We present a thorough theoretical study of the optical properties of periodic structures built of silver and silica
nanodisks in a sandwich-like configuration, by means of full electrodynamic calculations using the extended
layer-multiple-scattering method. The strong coupling of the metallic nanoparticles and the resulting plasmon
hybridization lead to collective electric and magnetic resonant modes, which can be tuned by changing the
structural parameters, such as nanoparticle size and lattice constant. We analyze the response of single- and
multi-layer architectures of ordered arrays of such nanosandwiches on a dielectric substrate to externally incident
light and evaluate the corresponding effective permittivity and permeability functions. Our results reveal the
existence of optical magnetism, with a strong negative effective permeability over a tunable spectral range at
near-infrared and visible frequencies. We introduce the complex photonic band structure as a tool in the study
of three-dimensional metamaterials and establish additional criteria for the validity of their effective-medium
description. Our work demonstrates the efficiency of the recently developed extended layer-multiple-scattering
method in the study of metamaterials of composite metal-dielectric particles of arbitrary shape.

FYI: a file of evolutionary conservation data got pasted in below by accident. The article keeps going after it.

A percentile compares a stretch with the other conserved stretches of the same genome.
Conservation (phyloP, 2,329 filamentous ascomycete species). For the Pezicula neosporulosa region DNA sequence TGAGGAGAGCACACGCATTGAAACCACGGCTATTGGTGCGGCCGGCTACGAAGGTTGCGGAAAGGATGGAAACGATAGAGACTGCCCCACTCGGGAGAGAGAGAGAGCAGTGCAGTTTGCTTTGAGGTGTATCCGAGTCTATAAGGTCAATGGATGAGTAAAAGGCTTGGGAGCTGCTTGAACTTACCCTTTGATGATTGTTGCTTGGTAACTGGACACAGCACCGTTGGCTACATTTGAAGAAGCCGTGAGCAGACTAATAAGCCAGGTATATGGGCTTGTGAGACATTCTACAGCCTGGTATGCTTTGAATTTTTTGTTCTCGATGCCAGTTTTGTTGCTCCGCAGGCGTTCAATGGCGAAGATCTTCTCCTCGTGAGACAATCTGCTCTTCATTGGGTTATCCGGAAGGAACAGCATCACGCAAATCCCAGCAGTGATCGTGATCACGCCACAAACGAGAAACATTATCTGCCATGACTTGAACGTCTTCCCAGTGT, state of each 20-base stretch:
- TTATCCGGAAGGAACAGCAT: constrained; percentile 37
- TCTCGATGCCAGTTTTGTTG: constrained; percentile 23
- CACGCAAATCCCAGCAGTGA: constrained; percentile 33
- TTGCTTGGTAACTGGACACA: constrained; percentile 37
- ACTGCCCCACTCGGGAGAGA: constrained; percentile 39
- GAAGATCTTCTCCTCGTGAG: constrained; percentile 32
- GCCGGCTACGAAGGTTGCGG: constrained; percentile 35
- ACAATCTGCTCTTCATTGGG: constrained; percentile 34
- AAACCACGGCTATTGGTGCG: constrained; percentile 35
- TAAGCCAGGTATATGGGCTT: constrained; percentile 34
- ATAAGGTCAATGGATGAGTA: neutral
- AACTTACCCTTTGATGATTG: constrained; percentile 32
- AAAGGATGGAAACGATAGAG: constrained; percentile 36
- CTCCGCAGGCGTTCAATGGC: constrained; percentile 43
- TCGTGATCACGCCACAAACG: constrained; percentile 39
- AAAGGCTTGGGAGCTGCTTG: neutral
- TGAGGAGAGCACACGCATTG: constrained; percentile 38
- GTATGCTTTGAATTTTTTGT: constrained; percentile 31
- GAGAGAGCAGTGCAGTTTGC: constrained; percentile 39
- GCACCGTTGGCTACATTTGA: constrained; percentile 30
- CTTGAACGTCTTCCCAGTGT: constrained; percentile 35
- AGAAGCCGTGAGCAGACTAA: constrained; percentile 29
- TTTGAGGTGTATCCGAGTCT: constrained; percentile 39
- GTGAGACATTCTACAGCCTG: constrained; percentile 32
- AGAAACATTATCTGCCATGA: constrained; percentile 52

Periodic nanostructures for plasmonic engineering, comprising one or two types of silica core - metallic shell spherical particles, are studied by means of full electrodynamic calculations using the layer-multiple-scattering method. The complex photonic band structure of such three-dimensional crystals is analyzed in conjunction with relevant transmission spectra of corresponding finite slabs and the physical origin of the different optical modes is elucidated, providing a consistent interpretation of the underlying physics. In the case of binary structures, collective plasmonic modes originating from the two building components coexist, leading to broadband absorption and a rich structure of resonances and hybridization gaps over an extended frequency range.